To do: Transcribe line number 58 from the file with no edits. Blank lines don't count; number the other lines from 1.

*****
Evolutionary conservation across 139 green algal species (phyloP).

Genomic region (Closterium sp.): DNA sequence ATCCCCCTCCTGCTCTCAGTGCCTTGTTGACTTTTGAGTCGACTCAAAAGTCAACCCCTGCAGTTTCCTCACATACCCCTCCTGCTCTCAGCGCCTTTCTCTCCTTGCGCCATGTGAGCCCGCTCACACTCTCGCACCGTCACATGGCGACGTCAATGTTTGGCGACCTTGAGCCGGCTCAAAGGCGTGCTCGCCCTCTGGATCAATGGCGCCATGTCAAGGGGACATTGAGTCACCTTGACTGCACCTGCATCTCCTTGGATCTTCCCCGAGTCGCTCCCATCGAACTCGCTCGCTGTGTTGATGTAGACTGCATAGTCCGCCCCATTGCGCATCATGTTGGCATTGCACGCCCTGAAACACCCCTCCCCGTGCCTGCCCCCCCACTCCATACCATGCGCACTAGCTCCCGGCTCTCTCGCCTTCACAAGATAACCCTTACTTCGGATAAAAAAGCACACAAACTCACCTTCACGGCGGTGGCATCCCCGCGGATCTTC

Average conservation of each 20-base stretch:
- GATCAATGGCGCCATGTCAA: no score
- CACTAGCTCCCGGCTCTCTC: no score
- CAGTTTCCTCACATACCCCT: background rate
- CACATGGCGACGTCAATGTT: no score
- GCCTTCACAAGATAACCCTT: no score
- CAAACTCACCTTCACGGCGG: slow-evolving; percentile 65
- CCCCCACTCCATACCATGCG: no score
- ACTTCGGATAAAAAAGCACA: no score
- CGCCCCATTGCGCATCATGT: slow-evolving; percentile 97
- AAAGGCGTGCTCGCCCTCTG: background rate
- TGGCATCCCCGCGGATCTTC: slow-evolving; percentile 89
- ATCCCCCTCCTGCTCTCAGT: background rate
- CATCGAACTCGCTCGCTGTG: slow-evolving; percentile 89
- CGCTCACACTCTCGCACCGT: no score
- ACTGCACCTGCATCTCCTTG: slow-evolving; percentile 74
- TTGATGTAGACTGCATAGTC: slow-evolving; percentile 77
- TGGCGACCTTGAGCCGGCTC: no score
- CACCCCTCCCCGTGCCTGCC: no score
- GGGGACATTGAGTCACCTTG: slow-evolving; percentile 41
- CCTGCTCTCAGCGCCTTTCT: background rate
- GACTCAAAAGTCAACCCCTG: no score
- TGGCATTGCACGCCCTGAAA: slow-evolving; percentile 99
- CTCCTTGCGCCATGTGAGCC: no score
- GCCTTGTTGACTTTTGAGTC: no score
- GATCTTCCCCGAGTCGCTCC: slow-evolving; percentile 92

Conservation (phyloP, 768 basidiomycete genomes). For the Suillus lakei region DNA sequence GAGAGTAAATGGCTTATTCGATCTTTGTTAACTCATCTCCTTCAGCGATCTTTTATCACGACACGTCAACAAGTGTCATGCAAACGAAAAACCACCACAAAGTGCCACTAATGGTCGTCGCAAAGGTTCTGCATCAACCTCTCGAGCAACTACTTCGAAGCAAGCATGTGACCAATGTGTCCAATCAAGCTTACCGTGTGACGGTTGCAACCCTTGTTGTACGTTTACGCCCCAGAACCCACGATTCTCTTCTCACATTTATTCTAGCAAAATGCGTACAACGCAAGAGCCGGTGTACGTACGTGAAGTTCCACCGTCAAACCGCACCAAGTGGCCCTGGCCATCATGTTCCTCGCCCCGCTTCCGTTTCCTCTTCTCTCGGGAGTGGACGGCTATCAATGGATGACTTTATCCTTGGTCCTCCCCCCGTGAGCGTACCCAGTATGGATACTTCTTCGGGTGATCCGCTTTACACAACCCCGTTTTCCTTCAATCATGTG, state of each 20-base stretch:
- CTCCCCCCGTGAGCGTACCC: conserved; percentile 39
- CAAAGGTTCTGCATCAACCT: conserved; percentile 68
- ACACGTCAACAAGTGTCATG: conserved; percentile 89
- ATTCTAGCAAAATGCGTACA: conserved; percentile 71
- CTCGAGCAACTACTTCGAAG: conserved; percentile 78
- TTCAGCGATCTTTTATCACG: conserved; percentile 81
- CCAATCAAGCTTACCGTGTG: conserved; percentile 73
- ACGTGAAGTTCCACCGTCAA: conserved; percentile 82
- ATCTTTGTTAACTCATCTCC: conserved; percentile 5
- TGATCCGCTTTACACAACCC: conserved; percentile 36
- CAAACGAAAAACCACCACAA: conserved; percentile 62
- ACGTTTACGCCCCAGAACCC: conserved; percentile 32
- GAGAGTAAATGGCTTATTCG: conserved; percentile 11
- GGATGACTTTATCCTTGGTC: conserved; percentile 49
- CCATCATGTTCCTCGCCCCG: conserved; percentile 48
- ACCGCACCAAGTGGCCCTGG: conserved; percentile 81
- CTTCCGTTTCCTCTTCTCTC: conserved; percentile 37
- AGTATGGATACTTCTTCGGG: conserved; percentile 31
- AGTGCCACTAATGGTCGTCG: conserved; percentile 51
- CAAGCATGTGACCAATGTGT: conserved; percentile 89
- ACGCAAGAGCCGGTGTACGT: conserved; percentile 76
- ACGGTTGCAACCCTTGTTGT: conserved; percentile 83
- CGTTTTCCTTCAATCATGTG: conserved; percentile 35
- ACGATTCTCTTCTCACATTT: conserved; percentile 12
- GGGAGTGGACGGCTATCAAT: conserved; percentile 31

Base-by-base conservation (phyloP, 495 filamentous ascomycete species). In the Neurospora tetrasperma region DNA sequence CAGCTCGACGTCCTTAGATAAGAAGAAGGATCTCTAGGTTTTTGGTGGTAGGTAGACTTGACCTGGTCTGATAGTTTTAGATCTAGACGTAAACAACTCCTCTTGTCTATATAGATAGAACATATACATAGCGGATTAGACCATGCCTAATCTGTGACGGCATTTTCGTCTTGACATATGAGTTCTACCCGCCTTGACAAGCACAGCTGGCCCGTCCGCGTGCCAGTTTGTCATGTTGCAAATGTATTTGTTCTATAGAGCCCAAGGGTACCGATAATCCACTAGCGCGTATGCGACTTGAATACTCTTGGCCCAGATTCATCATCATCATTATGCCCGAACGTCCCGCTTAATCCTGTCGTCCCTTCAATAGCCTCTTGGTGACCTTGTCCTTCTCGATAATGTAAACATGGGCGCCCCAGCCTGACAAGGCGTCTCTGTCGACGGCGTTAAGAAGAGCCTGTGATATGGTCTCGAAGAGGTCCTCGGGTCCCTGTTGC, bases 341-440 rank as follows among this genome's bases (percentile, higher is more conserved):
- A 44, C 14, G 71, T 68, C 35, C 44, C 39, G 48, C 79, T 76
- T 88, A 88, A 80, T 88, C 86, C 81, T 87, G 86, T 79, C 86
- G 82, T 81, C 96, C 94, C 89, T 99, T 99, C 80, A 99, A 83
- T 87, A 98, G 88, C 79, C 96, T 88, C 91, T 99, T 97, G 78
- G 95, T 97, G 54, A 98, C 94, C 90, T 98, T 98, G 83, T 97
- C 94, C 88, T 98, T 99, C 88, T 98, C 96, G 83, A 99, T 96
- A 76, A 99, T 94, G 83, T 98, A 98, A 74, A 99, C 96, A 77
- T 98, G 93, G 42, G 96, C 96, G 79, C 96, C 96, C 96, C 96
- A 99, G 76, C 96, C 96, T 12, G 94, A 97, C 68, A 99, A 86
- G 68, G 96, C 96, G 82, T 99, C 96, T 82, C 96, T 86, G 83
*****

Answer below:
- G 82, T 81, C 96, C 94, C 89, T 99, T 99, C 80, A 99, A 83